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Shrines and Shanties: Noodle Beaches for Meeting Witches Closes This Weekend at Signal Gallery

The scene is reminiscent of something between a shanty town and an art fair of sorts

Installation View, "Small Worlds of the Claiming Moon," (courtesy of Alex Patrick Dyck)

The scene is reminiscent of something between a shanty town and an art fair of sorts. A few weeks ago, Johnson Avenue gallery Signal was transformed into the site of Small Worlds of the Claiming Moon, an installation mounted and produced by the loose artist collective Noodle Beaches for Meeting Witches. The opening, which coincided with the July 11th "super moon," was a veritable love fest, with throngs of art-lovers and joy-seekers celebrating this rare event surrounded by site-specific shrine-like installations, forties, and a backyard bonfire. The exhibition is a departure for the gallery, which is usually produces tightly curated and more reserved exhibitions, but nothing more perfectly embraces the energy and zeitgeist of a Bushwick summer than this celebration of loosely-bound individual expression that is Noodle Beaches.

Dana Wood Zinsser's Masterful watermelon tent

Typically when you go to a gallery, even in Bushwick, there is a line of demarcation between you, the viewer, and the art object. Completely demolishing this barrier, the installations in Small Worlds are meant to be interacted with. Walking through the crowded space the night of the opening, artists and friends were sitting inside the different spaces, passing around fifth of vodka, eating watermelon, sitting on top of the structures, dancing and playing music. Within each structure you would encounter a new world completely separate yet still a part of what was going on - synchronized chaos.

View from High Above

Near the middle of Signal's massive gallery space, one hanging structure, comprised of what appears to be demolished and reconstituted crates, I noticed a pair of legs poking out from the center. I crawled under the structure to see what I was missing to find a half-burnt or obscured disco ball casting the most amazing light and shadow against the inside of the space. I joined this new friend and laid down, staring up at the eery, slowly spinning ball. Lying there, I was in the middle of all this chaos, sitting still as everything moved around me.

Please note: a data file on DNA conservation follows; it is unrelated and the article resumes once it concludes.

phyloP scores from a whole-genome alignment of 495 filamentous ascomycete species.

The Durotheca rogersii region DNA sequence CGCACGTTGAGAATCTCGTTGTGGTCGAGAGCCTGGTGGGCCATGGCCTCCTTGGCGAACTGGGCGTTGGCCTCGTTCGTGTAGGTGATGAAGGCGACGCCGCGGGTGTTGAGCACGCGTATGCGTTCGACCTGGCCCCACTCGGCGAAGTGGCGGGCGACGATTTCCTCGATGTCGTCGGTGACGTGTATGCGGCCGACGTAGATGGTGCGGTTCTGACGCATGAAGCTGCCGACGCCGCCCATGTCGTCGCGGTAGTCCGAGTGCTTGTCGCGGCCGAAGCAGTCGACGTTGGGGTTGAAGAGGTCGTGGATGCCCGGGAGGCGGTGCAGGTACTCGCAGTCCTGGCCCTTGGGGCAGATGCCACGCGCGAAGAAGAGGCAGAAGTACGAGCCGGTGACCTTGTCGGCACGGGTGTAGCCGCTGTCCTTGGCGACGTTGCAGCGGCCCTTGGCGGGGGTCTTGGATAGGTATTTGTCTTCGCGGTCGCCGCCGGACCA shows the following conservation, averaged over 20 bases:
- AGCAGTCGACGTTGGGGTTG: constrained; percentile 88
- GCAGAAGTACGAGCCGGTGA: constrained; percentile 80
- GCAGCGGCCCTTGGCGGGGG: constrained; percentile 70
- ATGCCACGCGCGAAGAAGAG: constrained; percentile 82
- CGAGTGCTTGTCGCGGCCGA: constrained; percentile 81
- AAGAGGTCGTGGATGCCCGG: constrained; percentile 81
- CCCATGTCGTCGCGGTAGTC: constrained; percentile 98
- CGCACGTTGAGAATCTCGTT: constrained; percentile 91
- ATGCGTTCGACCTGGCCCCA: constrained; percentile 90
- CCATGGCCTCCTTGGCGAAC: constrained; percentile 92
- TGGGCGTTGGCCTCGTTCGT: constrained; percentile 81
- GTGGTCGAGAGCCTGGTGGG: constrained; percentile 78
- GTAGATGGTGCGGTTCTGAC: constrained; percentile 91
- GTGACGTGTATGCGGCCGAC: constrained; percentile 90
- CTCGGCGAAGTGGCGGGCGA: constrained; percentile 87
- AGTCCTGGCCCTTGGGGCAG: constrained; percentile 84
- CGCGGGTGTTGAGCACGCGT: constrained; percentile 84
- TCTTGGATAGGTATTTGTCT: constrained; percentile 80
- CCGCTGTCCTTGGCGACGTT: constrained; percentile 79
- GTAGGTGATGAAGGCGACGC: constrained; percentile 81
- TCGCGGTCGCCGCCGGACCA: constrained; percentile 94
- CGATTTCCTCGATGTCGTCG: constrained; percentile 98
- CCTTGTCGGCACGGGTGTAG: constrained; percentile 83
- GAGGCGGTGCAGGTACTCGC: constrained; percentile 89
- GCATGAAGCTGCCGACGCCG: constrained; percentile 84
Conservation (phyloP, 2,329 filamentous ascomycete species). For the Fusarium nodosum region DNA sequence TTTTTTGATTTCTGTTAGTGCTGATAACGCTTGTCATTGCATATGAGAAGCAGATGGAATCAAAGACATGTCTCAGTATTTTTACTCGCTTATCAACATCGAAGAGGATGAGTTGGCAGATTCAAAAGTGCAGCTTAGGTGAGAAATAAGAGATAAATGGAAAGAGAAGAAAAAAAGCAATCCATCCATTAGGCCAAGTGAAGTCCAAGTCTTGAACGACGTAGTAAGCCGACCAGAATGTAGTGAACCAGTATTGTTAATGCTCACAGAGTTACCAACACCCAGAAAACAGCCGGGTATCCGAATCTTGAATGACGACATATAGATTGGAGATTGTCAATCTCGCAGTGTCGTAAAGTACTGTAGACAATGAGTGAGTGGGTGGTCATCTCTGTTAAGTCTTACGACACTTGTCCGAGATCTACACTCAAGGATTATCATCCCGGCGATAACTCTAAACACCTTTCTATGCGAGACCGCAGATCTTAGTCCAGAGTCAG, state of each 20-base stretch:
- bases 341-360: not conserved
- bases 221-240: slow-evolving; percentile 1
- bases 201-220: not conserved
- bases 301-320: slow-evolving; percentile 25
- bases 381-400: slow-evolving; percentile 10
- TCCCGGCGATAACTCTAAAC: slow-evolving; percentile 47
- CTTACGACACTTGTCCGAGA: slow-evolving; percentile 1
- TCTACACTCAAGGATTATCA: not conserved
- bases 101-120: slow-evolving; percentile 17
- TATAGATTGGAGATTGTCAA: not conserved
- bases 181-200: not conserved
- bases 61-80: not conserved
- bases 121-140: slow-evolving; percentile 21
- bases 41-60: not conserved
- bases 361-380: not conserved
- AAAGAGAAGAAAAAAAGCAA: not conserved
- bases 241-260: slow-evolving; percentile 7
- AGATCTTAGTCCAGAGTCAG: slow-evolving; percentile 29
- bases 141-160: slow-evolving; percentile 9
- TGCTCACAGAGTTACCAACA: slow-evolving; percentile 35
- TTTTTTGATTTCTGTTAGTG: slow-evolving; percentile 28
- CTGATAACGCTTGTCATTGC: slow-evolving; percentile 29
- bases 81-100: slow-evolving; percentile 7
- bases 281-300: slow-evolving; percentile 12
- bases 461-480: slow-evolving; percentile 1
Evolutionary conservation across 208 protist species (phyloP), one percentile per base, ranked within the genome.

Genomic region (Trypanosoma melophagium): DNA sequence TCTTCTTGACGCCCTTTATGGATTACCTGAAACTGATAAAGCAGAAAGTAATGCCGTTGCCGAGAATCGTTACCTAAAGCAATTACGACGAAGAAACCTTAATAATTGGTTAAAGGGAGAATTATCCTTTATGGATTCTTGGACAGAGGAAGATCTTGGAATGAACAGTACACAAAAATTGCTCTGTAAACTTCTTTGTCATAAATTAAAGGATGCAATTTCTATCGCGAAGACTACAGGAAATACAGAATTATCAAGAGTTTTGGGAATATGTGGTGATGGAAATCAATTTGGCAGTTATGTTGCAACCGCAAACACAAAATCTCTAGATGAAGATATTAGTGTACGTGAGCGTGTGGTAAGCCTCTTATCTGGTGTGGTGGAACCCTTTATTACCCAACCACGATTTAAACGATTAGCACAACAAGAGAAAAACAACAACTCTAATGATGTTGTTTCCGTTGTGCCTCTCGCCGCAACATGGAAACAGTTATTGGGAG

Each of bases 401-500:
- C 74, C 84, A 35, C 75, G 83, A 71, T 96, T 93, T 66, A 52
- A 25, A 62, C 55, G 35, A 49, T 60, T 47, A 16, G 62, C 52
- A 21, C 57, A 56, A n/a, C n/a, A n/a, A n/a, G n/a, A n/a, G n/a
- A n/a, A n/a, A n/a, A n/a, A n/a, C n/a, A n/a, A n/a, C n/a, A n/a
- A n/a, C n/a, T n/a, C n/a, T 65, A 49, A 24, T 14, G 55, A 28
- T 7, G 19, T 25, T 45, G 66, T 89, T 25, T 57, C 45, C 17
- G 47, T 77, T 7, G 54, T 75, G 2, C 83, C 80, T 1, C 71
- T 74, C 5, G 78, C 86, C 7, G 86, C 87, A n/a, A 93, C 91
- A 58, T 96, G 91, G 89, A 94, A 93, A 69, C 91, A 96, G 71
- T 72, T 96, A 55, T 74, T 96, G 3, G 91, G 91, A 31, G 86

Jennifer Shear & Nicholas C-T's Radiating Gold

Jennifer Shear & Nicholas C-T (courtesy of Alex Patrick Dyck)

Coming back to reality - I think my friend was saying my name, not knowing where I had disappeared to, I stood up with a dizzying return to the beautiful cacophony around me. Walking around the space, I began to start to see unifying elements between the various installations. What initially seemed unrelated began to be connected; each one was a safe place, a haven, a shrine.

After the opening, I had the opportunity to connect with Alex Patrick Dyck, one of the organizers of NBFMW. Alex started the project with friend Greem Jellyfish because they felt a lack of opportunity to represented as women in the existing art world armature.  Their shows and various collaborations comes together in a desire to give a voice to their group, both as individual artists and together, but Alex says she tends to shy away from the word collective. "To me it seems slightly pretentious" she explains, "but maybe that's because I see it misused and overused. I have been referring to us as a "crew" because we are bonded together more like a gang than a collective. Our work comes out of our relationships to each other as women, as friends, as artists and our relationship with nature and the mystical realm. In the beginning we were disorganized. We needed a core so that we could be stronger." When I ask Alex where she and Greem came up with the name, she goes on to say, "we all bonded at the beach, shared food and drink, took our clothes off, got weird, made art and music, swam in our beloved ocean and soaked up the sun. So we knew that the concepts of Summer and the beach would be imbued in our vision. Greem came up with the name Noodle Beaches for Meeting Witches because it represented all of those things. It was a way to describe our community of women and artists, our spirituality and our experiences in nature."

Darkened Disco Balls Still Make Light

I thought back to the opening for the event and staring up at that disco ball. This epitomized for me what the night, the crew, and the entire exhibition was embracing: in the middle of an ebbing and flowing crowd of people, all inspired and engaged in their various activities, their art, and their moment, there was a slowly turning moon that, although you couldn't see directly, cast its light over it all.

Small Worlds of the Claiming Moon, an exhibition produced by Noodle Beaches for Meeting Witches, is on view through this weekend at Signal Gallery in Bushwick. There will be a closing reception for the show this Sunday, August 3rd, 6-10PM with a butoh performance by Beatrice Von Rague Schleyer and music by Andersonic.


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